If you have one, please let us know. Only 2 ROMs are still missing. Further, please check in here:

https://www.wudsn.com/productions/atari800/atariromchecker/help/AtariROMChecker.html

 

and for the 2 ROMs here:

https://atariwiki.org/wiki/Wiki.jsp?page=Rarity%2010

 

 

The romchecker page needs updated with the latest info from here: #64

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The romchecker page needs updated with the latest info from here: #64

 

 

Thank you Karl, will forward the info to JAC!

 

 

Thanks for the hints. Update to the Atari ROM Checker is uploaded. Also the formatting of months and days are better now.

 

https://www.wudsn.com/index.php/productions-atari800/tools/atariromchecker

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x=usr(1536) had a great thought. Why couldn't there be a completely different OS in the 800? It wouldn't have to be 'compatible' with existing software. But it should be with all the hardware and peripherals. A completely new environment. Perhaps a mouse/menu type OS. There is 10K of spaced to use, more if it uses the right slot area. Maybe a colorful 6502 linux kernal. Or a color CP/M. Or an apple II A/GS (Atari Graphics & Sound) OS card (no that would never happen! The Apple guys might spontaneously combust into flames!)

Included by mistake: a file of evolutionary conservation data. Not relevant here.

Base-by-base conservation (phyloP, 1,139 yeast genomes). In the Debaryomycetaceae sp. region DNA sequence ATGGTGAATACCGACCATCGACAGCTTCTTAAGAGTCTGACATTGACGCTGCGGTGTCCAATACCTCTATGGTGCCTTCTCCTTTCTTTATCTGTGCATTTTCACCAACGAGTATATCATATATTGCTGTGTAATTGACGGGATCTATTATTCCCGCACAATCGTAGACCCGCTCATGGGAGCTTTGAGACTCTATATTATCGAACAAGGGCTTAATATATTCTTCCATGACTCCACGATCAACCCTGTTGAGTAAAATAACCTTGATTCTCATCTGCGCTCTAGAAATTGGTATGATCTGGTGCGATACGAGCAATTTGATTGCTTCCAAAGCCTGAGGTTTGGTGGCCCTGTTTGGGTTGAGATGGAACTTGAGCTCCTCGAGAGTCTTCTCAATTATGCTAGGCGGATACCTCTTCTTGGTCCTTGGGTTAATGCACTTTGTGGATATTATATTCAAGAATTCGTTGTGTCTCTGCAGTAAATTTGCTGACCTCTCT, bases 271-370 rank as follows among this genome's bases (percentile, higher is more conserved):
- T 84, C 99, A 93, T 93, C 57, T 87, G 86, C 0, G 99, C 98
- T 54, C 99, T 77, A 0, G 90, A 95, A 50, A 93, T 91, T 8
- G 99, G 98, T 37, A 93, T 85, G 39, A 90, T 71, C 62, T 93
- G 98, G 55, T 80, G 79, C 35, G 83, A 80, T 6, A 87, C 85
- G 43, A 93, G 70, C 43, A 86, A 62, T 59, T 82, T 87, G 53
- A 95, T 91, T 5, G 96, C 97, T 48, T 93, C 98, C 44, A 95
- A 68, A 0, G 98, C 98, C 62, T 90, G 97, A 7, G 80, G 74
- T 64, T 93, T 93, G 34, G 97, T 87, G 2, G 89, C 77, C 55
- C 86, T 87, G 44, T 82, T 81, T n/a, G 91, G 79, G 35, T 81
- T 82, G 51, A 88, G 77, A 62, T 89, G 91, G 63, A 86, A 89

Without the software compatibility issue, the sky is the limit. It's a computer and it can be programed to do just about anything within the hardware's capabilities. Not that this would ever happen, but it is possible.

 

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x=usr(1536) had a great thought. Why couldn't there be a completely different OS in the 800? It wouldn't have to be 'compatible' with existing software. But it should be with all the hardware and peripherals. A completely new environment. Perhaps a mouse/menu type OS. There is 10K of spaced to use, more if it uses the right slot area. Maybe a colorful 6502 linux kernal. Or a color CP/M. Or an apple II A/GS (Atari Graphics & Sound) OS card (no that would never happen! The Apple guys might spontaneously combust into flames!) Without the software compatibility issue, the sky is the limit. It's a computer and it can be programed to do just about anything within the hardware's capabilities. Not that this would ever happen, but it is possible.

Yes! But only for 65xx CPUs. CP/M would be AWESOME!!! But, sadly, We can't emulate a Z80 fast enough to be useful in the real world. Maybe for a game or two, but not for WordStar.

 

Certain hardware issues would remain, though.